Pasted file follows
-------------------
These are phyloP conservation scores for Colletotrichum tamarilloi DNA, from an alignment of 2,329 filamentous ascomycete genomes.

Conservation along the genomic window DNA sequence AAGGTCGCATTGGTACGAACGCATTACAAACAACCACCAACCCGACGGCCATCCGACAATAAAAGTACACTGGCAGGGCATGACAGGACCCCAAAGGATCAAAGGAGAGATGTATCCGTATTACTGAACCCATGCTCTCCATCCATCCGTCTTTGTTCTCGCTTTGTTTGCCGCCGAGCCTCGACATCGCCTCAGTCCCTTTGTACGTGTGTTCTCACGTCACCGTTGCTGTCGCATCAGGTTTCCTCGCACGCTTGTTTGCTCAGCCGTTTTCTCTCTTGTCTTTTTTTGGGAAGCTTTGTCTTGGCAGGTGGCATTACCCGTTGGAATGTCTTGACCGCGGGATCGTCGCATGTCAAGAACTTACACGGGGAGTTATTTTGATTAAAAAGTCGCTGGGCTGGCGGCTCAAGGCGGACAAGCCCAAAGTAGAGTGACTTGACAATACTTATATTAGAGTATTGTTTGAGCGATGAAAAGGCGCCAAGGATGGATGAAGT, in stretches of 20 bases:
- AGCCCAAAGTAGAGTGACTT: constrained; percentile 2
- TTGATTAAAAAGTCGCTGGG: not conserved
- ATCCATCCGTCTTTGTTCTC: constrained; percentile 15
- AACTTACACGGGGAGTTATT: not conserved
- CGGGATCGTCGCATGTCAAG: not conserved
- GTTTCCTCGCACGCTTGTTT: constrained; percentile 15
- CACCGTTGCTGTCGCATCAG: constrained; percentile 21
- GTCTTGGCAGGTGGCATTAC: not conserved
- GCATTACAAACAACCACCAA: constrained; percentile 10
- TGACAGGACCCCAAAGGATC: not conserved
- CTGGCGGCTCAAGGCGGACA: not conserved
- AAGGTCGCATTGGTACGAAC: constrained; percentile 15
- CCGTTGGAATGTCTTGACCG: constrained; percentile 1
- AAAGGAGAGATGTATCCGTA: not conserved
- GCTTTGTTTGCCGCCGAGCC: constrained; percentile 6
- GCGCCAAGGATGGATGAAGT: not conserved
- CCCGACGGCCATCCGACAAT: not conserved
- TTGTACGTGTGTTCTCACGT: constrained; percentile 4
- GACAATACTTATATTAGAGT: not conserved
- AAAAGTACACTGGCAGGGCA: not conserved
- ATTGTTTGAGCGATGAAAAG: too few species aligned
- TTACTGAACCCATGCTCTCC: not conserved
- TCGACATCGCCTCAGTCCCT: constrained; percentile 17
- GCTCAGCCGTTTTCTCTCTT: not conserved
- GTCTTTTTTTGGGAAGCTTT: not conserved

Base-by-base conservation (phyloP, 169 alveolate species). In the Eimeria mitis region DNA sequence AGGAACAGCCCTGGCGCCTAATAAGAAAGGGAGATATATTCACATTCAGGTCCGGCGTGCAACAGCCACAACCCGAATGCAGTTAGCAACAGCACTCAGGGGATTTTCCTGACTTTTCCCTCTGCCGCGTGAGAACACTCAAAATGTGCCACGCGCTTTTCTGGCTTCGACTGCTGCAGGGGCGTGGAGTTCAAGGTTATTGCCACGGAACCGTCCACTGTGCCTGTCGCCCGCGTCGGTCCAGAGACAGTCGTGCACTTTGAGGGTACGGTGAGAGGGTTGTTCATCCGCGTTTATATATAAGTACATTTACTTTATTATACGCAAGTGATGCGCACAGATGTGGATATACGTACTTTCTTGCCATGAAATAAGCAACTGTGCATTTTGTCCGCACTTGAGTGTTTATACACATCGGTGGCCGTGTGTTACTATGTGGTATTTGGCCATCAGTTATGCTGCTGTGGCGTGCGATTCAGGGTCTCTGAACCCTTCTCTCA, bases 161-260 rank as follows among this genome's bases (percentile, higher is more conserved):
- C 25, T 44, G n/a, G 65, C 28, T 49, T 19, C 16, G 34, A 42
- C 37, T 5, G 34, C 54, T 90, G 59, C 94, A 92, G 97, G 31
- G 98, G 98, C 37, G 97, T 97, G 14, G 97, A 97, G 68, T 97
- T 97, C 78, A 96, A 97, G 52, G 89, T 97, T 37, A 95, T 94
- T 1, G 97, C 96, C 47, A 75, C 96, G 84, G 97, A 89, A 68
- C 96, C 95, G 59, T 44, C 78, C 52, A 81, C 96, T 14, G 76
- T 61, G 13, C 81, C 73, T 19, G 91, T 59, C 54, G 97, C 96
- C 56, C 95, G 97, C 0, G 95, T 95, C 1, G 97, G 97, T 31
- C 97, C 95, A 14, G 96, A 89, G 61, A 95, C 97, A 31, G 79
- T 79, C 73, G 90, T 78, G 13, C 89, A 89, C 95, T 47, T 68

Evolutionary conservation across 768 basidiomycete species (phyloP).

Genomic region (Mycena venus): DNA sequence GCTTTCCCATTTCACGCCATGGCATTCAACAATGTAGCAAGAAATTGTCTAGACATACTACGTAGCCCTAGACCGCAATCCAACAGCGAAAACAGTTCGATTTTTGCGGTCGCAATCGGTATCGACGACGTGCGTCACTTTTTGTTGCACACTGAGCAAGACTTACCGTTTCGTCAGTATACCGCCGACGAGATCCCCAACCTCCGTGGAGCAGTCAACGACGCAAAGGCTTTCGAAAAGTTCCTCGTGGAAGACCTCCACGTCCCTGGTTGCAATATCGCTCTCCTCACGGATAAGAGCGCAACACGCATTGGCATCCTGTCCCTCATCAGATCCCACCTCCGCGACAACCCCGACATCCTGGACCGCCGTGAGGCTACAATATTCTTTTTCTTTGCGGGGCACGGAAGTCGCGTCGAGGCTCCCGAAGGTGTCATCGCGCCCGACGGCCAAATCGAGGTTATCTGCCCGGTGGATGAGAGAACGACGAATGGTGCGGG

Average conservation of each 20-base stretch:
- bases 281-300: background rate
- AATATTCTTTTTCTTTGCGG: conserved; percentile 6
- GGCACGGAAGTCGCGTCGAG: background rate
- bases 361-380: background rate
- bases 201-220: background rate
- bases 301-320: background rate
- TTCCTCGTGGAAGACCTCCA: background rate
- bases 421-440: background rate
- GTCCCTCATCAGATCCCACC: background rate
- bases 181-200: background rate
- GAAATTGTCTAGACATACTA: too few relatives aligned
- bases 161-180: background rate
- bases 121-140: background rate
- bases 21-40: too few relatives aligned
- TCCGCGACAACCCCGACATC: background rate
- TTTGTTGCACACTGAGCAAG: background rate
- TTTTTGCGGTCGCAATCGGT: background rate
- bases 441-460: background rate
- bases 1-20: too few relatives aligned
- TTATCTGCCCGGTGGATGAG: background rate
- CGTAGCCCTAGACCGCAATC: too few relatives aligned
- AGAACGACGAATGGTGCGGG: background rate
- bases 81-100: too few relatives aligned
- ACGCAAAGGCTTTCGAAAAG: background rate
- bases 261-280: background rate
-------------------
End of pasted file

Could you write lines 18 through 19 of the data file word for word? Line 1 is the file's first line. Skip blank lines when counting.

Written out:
- GCGCCAAGGATGGATGAAGT: not conserved
- CCCGACGGCCATCCGACAAT: not conserved